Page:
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How well we, as veterinarians, can meet the needs and desires of our clients is inextricably linked with our ability to optimise clinical outcomes, animal welfare and personal wellbeing, as well as our own career satisfaction. But what exactly do clients need, and what do they want from us?
In a study, summarised on p 534 of this week’s Vet Record, Hughes and others have asked small animal, farm animal and equine clients around the world exactly that.1 The short answer is that, as the title of their paper suggests, clients want veterinarians who are committed to animal welfare, demonstrate sound clinical knowledge and take the client – and their own professional duties – seriously.
The study is part of the broader VetSet2Go project (www.vetset2go.edu.au), an international collaboration aiming to develop an evidence-based suite of veterinary graduate capabilities that most strongly influence employability and professional success and to create assessment tools and resources that can be used to build such capabilities. This represents a unique veterinary contribution to the evolving field of employability, designed to bridge the gap between graduate attributes and capabilities desired by employers and clients.2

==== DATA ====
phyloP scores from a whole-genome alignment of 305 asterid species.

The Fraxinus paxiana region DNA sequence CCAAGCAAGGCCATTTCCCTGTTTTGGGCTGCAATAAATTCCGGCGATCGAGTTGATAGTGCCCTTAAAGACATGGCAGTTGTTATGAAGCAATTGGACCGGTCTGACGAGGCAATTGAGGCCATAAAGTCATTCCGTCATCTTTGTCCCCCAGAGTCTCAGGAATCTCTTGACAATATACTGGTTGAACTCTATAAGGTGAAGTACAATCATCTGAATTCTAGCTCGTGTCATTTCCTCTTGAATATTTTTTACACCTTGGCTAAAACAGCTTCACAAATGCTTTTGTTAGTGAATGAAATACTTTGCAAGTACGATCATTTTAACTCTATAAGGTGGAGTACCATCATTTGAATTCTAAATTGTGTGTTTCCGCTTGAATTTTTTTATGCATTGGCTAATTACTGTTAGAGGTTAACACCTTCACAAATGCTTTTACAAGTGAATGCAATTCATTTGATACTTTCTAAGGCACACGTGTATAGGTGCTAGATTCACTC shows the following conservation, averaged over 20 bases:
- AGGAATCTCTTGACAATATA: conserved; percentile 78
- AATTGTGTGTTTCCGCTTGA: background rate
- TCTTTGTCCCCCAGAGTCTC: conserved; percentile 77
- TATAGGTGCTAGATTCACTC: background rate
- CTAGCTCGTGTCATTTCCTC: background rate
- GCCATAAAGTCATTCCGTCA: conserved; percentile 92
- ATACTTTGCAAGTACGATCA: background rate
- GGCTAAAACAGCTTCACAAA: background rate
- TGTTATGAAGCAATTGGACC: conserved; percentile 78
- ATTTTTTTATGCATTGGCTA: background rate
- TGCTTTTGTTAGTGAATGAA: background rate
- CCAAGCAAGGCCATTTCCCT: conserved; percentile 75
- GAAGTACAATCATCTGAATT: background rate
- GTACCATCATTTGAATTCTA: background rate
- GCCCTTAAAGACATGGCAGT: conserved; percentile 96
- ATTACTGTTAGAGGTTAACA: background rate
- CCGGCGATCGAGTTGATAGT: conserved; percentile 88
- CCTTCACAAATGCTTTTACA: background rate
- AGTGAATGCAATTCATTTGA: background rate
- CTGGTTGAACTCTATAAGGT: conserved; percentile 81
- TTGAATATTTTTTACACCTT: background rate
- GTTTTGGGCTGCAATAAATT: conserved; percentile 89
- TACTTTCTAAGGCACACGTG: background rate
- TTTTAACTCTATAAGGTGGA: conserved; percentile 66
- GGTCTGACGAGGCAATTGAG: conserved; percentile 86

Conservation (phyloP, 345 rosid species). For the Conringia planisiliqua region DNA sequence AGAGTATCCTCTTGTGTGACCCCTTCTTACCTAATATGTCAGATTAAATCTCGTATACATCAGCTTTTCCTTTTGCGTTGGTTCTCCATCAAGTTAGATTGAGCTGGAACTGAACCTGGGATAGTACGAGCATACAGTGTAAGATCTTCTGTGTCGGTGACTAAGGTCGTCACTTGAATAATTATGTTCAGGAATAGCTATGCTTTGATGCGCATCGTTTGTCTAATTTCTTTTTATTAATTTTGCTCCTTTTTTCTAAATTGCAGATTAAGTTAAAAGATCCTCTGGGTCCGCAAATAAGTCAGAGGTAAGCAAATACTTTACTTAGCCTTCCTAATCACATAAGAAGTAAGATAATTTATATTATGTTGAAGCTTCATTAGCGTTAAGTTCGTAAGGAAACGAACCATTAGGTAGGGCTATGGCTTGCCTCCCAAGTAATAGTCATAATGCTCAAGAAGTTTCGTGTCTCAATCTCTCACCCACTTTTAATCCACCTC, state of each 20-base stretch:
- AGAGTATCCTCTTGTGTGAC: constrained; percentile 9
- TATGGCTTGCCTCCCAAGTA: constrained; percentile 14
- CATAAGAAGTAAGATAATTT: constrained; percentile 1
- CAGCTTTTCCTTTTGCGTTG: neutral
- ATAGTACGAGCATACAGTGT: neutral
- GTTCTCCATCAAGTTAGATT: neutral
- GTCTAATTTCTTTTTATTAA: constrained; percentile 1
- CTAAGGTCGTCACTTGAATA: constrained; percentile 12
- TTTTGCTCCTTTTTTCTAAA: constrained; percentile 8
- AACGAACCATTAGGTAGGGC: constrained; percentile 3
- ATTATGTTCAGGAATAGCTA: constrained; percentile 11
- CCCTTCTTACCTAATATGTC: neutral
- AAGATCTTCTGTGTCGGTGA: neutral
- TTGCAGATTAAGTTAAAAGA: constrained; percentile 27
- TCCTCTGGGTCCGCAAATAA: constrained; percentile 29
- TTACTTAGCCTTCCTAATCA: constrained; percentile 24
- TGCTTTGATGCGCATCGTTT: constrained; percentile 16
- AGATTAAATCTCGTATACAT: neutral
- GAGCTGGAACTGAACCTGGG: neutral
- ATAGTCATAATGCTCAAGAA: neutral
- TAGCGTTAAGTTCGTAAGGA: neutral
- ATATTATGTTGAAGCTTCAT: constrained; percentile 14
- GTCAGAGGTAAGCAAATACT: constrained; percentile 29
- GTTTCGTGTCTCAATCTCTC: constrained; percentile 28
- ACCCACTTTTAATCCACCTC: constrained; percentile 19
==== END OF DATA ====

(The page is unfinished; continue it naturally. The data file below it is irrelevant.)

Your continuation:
But this isn’t just about employment. While there has been a great focus on stressors and mental health challenges experienced by veterinarians, including high suicide rates,3–9 less emphasis has been placed on veterinary work as a source of career satisfaction, meaning and flourishing.10 Just as the importance of positive welfare is increasingly recognised in animal welfare science, VetSet2Go is part of a broader dialogue about maximising mental wellbeing in veterinarians.
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